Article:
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Elimination of Alimony Deduction Gives Urgency to Divorces

Posted on in Spousal Maintenance

Elimination of Alimony Deduction Gives Urgency to DivorcesNegotiating spousal maintenance agreements during divorce may become more contentious because of a change to a long-standing tax law. The federal tax reform bill passed in late 2017 eliminated the popular alimony deduction for federal income taxes. The deduction is an incentive for higher-income spouses to agree to pay spousal maintenance. With the uncertainty that the change has created, many divorcing couples are rushing to complete their agreements before the law goes into effect.

How It Works

The current tax law allows spousal maintenance payers to deduct the value of their annual payments from their total taxable income. The maintenance recipient must report the money as taxable income. The change to the law will make maintenance tax-neutral. The payer can no longer claim a deduction, and the recipient will no longer pay taxes on the payments. There are three caveats to the law that benefit those who want to continue using the alimony deduction:

  • The law does not go into effect until January 2019;
  • Payers who created a spousal maintenance agreement before the law begins can continue to use the deduction; and
  • Modifications made to a maintenance agreement after 2018 will not eliminate the alimony deduction unless the modifications state so.


The change initially seems like a financial boon to spousal maintenance recipients, who will no longer include the payments as taxable income. However, they risk receiving less value from the agreement than they would have with the previous tax laws. Because spousal maintenance is not guaranteed, the spouses must negotiate whether to include maintenance in the divorce agreement and what its value should be. The alimony deduction recuperates money from the maintenance payments so that the net cost to the payer is less than what he or she is paying. Maintenance payers are often in a higher tax bracket that recipients, meaning that the payer is saving more money than the recipient is paying in taxes.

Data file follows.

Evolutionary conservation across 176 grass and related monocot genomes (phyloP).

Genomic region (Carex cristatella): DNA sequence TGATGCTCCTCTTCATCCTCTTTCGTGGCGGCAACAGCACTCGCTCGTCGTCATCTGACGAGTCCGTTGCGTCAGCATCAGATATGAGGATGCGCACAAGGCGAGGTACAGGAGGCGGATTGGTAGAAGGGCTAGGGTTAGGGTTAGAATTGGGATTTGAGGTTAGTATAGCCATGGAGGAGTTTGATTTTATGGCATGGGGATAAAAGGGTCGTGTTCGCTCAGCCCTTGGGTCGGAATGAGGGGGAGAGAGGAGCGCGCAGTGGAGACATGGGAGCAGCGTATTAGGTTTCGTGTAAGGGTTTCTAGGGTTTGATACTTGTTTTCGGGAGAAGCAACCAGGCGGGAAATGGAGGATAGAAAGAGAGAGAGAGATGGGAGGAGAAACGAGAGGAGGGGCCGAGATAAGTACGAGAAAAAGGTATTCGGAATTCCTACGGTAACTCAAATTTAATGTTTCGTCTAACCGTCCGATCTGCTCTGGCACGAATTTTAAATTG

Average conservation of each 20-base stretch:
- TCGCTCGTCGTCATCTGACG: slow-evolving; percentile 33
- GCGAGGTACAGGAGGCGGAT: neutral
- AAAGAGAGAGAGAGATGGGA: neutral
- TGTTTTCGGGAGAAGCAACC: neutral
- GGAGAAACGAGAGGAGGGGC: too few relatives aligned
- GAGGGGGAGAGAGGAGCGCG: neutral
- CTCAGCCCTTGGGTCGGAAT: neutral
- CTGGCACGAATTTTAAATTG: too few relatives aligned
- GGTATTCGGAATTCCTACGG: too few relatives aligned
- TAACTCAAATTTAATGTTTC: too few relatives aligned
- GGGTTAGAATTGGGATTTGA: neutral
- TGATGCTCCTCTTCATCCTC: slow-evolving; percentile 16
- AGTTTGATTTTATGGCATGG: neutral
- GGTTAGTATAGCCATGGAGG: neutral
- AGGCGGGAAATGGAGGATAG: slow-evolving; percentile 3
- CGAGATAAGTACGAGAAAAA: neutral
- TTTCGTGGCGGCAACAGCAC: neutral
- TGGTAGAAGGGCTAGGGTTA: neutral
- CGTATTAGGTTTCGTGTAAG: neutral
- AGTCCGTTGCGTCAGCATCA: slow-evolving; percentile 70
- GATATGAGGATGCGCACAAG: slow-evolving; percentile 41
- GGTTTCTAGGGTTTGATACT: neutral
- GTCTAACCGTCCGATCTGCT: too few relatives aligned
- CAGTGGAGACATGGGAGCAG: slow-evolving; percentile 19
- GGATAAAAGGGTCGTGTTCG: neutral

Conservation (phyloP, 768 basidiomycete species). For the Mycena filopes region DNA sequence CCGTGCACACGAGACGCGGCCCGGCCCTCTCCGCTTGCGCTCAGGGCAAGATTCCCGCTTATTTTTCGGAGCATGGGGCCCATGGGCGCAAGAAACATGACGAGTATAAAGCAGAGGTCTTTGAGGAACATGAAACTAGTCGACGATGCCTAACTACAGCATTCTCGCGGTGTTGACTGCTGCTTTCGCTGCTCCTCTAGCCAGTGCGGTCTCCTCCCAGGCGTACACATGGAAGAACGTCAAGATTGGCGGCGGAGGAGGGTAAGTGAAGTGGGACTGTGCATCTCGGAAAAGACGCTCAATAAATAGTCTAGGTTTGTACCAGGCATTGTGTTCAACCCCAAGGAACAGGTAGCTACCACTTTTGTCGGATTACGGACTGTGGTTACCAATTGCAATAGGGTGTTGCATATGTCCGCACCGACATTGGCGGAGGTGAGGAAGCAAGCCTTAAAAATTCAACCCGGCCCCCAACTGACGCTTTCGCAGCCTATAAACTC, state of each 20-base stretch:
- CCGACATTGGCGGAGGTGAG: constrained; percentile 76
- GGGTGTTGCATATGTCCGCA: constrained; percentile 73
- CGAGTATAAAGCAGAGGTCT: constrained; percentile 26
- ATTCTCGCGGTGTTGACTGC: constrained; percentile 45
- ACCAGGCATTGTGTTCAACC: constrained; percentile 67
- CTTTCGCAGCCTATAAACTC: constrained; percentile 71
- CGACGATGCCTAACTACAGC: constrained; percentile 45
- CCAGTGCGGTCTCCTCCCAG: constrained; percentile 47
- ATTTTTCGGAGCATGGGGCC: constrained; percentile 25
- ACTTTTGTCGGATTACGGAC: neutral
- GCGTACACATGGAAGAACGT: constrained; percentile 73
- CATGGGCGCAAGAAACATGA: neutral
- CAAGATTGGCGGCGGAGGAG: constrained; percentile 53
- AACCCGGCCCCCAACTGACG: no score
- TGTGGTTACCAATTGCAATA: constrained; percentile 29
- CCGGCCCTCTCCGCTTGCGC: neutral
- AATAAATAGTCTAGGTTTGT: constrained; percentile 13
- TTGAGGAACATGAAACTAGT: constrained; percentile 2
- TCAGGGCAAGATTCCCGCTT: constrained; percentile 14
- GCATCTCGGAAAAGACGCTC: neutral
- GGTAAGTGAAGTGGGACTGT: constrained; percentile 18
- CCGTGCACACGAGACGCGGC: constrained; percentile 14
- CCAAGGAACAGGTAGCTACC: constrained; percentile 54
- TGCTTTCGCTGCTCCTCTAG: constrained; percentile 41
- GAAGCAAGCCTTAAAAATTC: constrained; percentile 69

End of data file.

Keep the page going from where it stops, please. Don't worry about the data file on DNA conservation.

Without the alimony deduction, the payer will want lower maintenance payments. In some cases, the value of the maintenance payments being offered may be less than what the recipient would have kept after taxes if the payer was allowed to use the tax deduction. If a court must decide on maintenance payments, the judge will account for the absence of a tax deduction when calculating a total.

Acting Now 

Tax and divorce professionals will not know all of the effects of the new law until it becomes active. To avoid this uncertainty, many divorcing couples are trying to finish their agreements before the end of the year. A DuPage County divorce attorney at Calabrese Associates, P.C., can advise you on ways to complete your divorce in an efficient manner. Schedule a consultation by calling 630-393-3111.


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